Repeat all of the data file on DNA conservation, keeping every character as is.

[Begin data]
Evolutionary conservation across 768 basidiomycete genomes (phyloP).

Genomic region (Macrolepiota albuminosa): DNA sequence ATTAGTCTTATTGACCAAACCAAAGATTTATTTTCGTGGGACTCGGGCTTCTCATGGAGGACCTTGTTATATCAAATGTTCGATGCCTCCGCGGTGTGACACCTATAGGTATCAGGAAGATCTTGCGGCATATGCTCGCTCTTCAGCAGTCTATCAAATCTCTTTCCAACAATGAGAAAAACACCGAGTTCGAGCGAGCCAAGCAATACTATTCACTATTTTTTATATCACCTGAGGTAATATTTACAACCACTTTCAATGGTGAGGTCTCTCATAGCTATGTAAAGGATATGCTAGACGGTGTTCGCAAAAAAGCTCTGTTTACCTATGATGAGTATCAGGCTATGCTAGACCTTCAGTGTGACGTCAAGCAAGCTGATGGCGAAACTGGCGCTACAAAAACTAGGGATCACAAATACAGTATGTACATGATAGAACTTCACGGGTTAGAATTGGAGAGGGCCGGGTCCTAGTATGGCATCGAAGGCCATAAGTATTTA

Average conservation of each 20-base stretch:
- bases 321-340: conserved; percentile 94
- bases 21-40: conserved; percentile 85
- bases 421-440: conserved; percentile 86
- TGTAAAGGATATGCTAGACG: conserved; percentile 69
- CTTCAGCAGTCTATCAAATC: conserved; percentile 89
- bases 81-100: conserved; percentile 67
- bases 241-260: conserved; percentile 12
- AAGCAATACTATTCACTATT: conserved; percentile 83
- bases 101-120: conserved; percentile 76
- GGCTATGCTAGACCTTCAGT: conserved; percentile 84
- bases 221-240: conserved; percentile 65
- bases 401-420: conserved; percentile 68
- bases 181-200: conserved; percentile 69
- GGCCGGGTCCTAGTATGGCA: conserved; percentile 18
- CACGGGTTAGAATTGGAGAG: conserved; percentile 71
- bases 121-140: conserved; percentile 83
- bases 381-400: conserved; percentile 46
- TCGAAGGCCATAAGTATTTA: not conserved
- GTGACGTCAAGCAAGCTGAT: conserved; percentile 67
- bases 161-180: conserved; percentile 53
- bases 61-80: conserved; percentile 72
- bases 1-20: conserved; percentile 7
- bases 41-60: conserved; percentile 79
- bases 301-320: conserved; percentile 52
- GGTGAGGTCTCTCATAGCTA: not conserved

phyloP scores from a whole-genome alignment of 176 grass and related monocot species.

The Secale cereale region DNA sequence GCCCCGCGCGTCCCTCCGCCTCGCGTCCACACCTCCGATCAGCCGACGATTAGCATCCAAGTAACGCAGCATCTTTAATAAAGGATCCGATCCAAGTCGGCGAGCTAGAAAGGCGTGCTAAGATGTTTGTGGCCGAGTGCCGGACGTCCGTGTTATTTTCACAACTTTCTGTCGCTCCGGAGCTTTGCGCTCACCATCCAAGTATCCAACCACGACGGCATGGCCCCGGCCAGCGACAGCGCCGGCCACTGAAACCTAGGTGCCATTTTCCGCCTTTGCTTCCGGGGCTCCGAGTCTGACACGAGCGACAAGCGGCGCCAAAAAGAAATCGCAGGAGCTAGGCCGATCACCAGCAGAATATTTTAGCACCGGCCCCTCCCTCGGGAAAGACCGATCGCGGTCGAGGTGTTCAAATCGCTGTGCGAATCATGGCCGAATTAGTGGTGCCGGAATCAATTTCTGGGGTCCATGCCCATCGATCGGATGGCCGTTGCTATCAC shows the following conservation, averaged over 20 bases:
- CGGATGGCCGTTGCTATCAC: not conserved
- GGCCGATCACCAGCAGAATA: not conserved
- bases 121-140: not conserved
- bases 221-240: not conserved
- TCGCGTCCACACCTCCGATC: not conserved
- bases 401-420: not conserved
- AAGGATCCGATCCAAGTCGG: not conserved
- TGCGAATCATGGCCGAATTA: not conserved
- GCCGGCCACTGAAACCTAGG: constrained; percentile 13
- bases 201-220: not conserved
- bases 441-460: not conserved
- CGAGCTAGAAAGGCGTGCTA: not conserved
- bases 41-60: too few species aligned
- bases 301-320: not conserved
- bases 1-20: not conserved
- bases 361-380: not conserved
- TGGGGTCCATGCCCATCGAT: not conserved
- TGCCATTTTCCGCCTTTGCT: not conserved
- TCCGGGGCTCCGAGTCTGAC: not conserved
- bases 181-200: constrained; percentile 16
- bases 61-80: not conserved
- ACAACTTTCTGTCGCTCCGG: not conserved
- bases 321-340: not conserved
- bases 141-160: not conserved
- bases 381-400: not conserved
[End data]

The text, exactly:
Evolutionary conservation across 768 basidiomycete genomes (phyloP).

Genomic region (Macrolepiota albuminosa): DNA sequence ATTAGTCTTATTGACCAAACCAAAGATTTATTTTCGTGGGACTCGGGCTTCTCATGGAGGACCTTGTTATATCAAATGTTCGATGCCTCCGCGGTGTGACACCTATAGGTATCAGGAAGATCTTGCGGCATATGCTCGCTCTTCAGCAGTCTATCAAATCTCTTTCCAACAATGAGAAAAACACCGAGTTCGAGCGAGCCAAGCAATACTATTCACTATTTTTTATATCACCTGAGGTAATATTTACAACCACTTTCAATGGTGAGGTCTCTCATAGCTATGTAAAGGATATGCTAGACGGTGTTCGCAAAAAAGCTCTGTTTACCTATGATGAGTATCAGGCTATGCTAGACCTTCAGTGTGACGTCAAGCAAGCTGATGGCGAAACTGGCGCTACAAAAACTAGGGATCACAAATACAGTATGTACATGATAGAACTTCACGGGTTAGAATTGGAGAGGGCCGGGTCCTAGTATGGCATCGAAGGCCATAAGTATTTA

Average conservation of each 20-base stretch:
- bases 321-340: conserved; percentile 94
- bases 21-40: conserved; percentile 85
- bases 421-440: conserved; percentile 86
- TGTAAAGGATATGCTAGACG: conserved; percentile 69
- CTTCAGCAGTCTATCAAATC: conserved; percentile 89
- bases 81-100: conserved; percentile 67
- bases 241-260: conserved; percentile 12
- AAGCAATACTATTCACTATT: conserved; percentile 83
- bases 101-120: conserved; percentile 76
- GGCTATGCTAGACCTTCAGT: conserved; percentile 84
- bases 221-240: conserved; percentile 65
- bases 401-420: conserved; percentile 68
- bases 181-200: conserved; percentile 69
- GGCCGGGTCCTAGTATGGCA: conserved; percentile 18
- CACGGGTTAGAATTGGAGAG: conserved; percentile 71
- bases 121-140: conserved; percentile 83
- bases 381-400: conserved; percentile 46
- TCGAAGGCCATAAGTATTTA: not conserved
- GTGACGTCAAGCAAGCTGAT: conserved; percentile 67
- bases 161-180: conserved; percentile 53
- bases 61-80: conserved; percentile 72
- bases 1-20: conserved; percentile 7
- bases 41-60: conserved; percentile 79
- bases 301-320: conserved; percentile 52
- GGTGAGGTCTCTCATAGCTA: not conserved

phyloP scores from a whole-genome alignment of 176 grass and related monocot species.

The Secale cereale region DNA sequence GCCCCGCGCGTCCCTCCGCCTCGCGTCCACACCTCCGATCAGCCGACGATTAGCATCCAAGTAACGCAGCATCTTTAATAAAGGATCCGATCCAAGTCGGCGAGCTAGAAAGGCGTGCTAAGATGTTTGTGGCCGAGTGCCGGACGTCCGTGTTATTTTCACAACTTTCTGTCGCTCCGGAGCTTTGCGCTCACCATCCAAGTATCCAACCACGACGGCATGGCCCCGGCCAGCGACAGCGCCGGCCACTGAAACCTAGGTGCCATTTTCCGCCTTTGCTTCCGGGGCTCCGAGTCTGACACGAGCGACAAGCGGCGCCAAAAAGAAATCGCAGGAGCTAGGCCGATCACCAGCAGAATATTTTAGCACCGGCCCCTCCCTCGGGAAAGACCGATCGCGGTCGAGGTGTTCAAATCGCTGTGCGAATCATGGCCGAATTAGTGGTGCCGGAATCAATTTCTGGGGTCCATGCCCATCGATCGGATGGCCGTTGCTATCAC shows the following conservation, averaged over 20 bases:
- CGGATGGCCGTTGCTATCAC: not conserved
- GGCCGATCACCAGCAGAATA: not conserved
- bases 121-140: not conserved
- bases 221-240: not conserved
- TCGCGTCCACACCTCCGATC: not conserved
- bases 401-420: not conserved
- AAGGATCCGATCCAAGTCGG: not conserved
- TGCGAATCATGGCCGAATTA: not conserved
- GCCGGCCACTGAAACCTAGG: constrained; percentile 13
- bases 201-220: not conserved
- bases 441-460: not conserved
- CGAGCTAGAAAGGCGTGCTA: not conserved
- bases 41-60: too few species aligned
- bases 301-320: not conserved
- bases 1-20: not conserved
- bases 361-380: not conserved
- TGGGGTCCATGCCCATCGAT: not conserved
- TGCCATTTTCCGCCTTTGCT: not conserved
- TCCGGGGCTCCGAGTCTGAC: not conserved
- bases 181-200: constrained; percentile 16
- bases 61-80: not conserved
- ACAACTTTCTGTCGCTCCGG: not conserved
- bases 321-340: not conserved
- bases 141-160: not conserved
- bases 381-400: not conserved